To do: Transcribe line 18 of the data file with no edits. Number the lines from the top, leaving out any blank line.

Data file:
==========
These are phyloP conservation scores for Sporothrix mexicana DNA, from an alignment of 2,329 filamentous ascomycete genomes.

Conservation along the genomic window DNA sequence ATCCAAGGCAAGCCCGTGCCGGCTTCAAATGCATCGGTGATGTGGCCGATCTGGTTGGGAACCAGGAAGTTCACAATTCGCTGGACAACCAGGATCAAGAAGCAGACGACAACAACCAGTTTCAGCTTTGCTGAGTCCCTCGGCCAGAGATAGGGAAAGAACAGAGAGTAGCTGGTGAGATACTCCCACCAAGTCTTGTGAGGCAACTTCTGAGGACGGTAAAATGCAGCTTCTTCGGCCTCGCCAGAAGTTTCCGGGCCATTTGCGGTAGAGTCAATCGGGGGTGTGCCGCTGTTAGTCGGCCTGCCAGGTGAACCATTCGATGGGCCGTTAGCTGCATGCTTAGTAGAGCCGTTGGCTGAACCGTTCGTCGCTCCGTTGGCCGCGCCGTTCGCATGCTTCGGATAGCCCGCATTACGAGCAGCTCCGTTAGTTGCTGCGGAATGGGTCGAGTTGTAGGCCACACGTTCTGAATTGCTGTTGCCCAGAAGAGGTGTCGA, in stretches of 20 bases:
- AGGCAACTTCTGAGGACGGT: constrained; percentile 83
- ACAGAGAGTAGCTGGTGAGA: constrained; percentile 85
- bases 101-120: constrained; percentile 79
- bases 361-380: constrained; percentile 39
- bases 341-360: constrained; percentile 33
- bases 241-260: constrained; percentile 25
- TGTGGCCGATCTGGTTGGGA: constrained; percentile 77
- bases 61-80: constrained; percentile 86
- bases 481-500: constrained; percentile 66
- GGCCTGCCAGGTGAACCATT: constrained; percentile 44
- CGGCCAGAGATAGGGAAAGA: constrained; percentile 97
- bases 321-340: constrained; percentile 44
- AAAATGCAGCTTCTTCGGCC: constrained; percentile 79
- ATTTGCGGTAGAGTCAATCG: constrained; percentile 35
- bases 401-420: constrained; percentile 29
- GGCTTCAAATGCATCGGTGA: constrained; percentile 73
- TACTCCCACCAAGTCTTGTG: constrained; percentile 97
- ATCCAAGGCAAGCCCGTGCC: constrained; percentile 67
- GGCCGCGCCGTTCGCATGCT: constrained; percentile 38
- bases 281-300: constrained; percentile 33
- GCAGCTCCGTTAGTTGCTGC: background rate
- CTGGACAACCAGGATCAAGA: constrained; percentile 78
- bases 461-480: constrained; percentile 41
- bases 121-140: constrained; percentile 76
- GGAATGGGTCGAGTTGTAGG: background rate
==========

- GGCTTCAAATGCATCGGTGA: constrained; percentile 73